I make my own dumpling soup broth with leftover mushroom water (from re-hydrating Chinese black mushroom aka shitake), and a sachet of bonito (dried Japanese tuna flakes), a little bit of soy and a touch of white pepper and a drop of sesame oil. II'm not crazy about fresh scallions, but some minced green scallion would make sense too. I could swear some of the good restaurant-noodle soups must have a dried shrimp or seafood-derived ingredient that makes it yummy.

              If you get to a big Chinese supermarket, also look for a premium-quality instant noodle -- I think it's called KING-something brand. You might like it. They have an abalone-flavored soup stock with their instant noodle that's really really good. It comes in a dark yellow package (both soft cellophane-foil-type and round cardboard bowl-type.)

              One more alternative for a flavor injection is use dried shrimp-roe egg noodles. That's "HAH gee meen" in Cantonese. Par-boiling before final cooking in the broth is optional. The salty shrimp flavor comes right out of the noodles into the broth.

              Good luck.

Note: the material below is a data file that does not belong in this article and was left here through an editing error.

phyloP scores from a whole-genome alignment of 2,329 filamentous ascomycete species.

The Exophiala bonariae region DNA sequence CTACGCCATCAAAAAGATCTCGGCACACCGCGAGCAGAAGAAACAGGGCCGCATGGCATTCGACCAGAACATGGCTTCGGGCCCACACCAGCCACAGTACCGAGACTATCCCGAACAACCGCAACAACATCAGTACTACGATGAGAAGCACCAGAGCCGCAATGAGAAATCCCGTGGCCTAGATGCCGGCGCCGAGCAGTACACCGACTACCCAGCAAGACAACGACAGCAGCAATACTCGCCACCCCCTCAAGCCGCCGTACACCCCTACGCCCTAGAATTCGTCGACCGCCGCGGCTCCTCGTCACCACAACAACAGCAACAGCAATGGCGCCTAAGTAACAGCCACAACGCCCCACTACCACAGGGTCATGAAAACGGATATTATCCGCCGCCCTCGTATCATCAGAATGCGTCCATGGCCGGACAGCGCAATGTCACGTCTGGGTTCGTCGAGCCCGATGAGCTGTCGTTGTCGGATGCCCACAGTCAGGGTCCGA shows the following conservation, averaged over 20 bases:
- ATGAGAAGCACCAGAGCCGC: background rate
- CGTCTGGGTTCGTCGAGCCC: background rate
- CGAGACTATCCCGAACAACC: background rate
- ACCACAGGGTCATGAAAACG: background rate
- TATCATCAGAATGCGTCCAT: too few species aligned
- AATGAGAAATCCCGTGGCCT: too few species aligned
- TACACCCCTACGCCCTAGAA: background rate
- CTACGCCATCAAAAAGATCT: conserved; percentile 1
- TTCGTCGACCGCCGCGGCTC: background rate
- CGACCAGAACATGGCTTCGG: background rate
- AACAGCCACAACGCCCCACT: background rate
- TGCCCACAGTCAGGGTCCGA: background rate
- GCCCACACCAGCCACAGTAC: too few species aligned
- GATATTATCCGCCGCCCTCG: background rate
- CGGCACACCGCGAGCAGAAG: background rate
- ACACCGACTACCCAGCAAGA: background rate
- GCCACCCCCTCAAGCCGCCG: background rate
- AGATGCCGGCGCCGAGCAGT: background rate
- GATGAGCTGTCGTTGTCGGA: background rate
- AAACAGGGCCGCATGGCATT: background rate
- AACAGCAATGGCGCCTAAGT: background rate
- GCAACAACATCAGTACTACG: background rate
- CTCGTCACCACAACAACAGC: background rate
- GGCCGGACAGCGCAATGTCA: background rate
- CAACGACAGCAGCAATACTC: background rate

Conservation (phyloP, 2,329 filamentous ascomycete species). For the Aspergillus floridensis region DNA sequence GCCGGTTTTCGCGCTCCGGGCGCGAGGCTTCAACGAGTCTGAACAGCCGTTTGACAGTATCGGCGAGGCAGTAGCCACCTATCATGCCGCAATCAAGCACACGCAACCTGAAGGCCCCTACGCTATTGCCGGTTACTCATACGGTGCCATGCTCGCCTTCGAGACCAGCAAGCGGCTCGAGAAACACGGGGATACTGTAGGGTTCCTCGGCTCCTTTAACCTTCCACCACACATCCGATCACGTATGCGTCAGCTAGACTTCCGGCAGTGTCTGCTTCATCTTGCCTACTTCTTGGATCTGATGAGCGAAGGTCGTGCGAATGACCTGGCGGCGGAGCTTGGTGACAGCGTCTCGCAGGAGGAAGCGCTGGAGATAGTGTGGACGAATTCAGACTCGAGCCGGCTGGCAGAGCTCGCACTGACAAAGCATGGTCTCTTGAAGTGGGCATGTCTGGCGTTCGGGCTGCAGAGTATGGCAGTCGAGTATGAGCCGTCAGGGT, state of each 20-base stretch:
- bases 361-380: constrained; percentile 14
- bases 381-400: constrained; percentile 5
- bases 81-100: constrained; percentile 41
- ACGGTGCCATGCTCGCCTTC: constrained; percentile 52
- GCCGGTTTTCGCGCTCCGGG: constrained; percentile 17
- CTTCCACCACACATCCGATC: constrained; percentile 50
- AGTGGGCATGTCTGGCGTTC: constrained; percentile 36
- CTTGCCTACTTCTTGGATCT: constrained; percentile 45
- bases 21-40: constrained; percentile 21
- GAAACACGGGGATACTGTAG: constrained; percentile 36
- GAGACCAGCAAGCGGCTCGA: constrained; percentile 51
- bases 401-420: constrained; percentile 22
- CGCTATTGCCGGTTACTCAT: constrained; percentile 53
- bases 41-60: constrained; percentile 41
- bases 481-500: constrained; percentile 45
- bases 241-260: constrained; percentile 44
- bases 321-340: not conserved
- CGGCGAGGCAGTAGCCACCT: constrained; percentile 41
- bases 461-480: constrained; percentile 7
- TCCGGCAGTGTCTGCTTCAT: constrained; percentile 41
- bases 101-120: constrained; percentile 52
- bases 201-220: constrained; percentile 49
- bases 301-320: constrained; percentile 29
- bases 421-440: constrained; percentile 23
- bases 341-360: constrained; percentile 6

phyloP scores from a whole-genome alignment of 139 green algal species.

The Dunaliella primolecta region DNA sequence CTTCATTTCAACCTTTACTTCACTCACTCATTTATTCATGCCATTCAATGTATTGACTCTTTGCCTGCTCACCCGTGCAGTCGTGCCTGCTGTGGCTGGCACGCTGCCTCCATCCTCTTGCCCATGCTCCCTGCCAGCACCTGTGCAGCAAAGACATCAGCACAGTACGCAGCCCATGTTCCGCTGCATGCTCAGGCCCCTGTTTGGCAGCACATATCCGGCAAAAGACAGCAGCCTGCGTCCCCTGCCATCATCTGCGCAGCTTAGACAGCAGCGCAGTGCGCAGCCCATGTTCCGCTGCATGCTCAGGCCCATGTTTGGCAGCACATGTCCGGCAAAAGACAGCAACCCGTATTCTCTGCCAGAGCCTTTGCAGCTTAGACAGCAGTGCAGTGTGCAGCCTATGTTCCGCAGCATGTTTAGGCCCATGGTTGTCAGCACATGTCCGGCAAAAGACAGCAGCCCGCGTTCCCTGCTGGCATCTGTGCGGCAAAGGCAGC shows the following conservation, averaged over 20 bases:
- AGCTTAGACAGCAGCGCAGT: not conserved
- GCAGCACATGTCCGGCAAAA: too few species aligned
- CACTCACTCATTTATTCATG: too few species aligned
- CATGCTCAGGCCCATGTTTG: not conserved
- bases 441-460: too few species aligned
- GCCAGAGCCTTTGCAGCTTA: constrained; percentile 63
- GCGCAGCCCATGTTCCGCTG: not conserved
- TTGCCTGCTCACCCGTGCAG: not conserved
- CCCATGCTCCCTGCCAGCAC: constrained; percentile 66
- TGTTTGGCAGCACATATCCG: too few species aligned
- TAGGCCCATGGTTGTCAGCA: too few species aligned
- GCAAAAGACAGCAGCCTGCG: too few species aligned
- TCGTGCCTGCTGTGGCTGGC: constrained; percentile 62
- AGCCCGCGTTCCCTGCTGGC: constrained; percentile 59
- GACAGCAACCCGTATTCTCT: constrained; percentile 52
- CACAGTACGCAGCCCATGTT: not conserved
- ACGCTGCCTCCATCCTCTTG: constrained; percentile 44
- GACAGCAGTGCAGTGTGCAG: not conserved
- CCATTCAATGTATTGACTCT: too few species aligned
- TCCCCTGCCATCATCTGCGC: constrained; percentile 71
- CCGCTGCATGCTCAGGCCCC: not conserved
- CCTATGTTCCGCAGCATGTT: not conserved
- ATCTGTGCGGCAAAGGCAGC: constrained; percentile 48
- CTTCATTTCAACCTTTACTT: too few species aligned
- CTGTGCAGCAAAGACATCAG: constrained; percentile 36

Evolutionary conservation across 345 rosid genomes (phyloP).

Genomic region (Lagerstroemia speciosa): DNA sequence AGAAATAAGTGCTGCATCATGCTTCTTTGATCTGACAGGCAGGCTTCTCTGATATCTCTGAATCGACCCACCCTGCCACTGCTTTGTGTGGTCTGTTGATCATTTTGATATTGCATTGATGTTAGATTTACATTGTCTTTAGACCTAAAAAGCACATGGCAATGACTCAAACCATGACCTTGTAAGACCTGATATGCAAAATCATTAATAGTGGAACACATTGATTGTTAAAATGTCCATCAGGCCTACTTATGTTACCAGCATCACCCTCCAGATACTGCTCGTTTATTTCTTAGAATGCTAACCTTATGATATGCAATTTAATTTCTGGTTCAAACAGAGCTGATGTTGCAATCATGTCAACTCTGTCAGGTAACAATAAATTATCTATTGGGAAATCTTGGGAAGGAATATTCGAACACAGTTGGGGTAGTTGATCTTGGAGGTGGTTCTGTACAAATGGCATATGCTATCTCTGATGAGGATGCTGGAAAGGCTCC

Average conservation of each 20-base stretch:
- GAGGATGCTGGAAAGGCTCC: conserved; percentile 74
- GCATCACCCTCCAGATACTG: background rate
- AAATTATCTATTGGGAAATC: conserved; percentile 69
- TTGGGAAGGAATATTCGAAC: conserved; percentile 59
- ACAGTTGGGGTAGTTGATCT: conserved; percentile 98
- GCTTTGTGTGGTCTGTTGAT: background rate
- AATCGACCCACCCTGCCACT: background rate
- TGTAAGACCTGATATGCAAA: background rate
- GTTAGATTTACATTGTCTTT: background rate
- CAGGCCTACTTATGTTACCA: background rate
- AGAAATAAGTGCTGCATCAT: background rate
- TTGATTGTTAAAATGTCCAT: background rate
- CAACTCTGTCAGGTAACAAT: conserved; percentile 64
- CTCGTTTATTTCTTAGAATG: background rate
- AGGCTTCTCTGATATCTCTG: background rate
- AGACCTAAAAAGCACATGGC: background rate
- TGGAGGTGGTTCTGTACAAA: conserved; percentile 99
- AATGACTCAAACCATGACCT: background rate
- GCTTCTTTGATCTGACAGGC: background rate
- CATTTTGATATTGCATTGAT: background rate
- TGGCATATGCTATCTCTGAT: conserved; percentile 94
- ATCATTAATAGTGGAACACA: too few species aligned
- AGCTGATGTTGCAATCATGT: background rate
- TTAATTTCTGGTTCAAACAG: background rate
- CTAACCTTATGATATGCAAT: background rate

2 Replies
              1. re: vicki_vale

                The flavor for Won Ton soup broth is from shrimp shells. Try boiling some shrimp shells in water for 15-20 minutes and add some chicken broth for the soup.

                1. re: Eemee

                  Thanks to both you and Vicki_Vale for mentioning the fish/shrimp stock. After some investigation and experimentation we discovered that the only thing that tasted "authentic" was a fish based stock with shrimp shells; we now use fish-heads and shrimp shells and create a wonton soup which is truly "shiver worthy" (as when you get shivers of delight from something exquisite). Fish-heads are even better than bonito flakes because they add the necessary body which turns an "OK" wonton broth into a masterpiece and the shrimp shells give it the wonderful aroma and distinctive taste.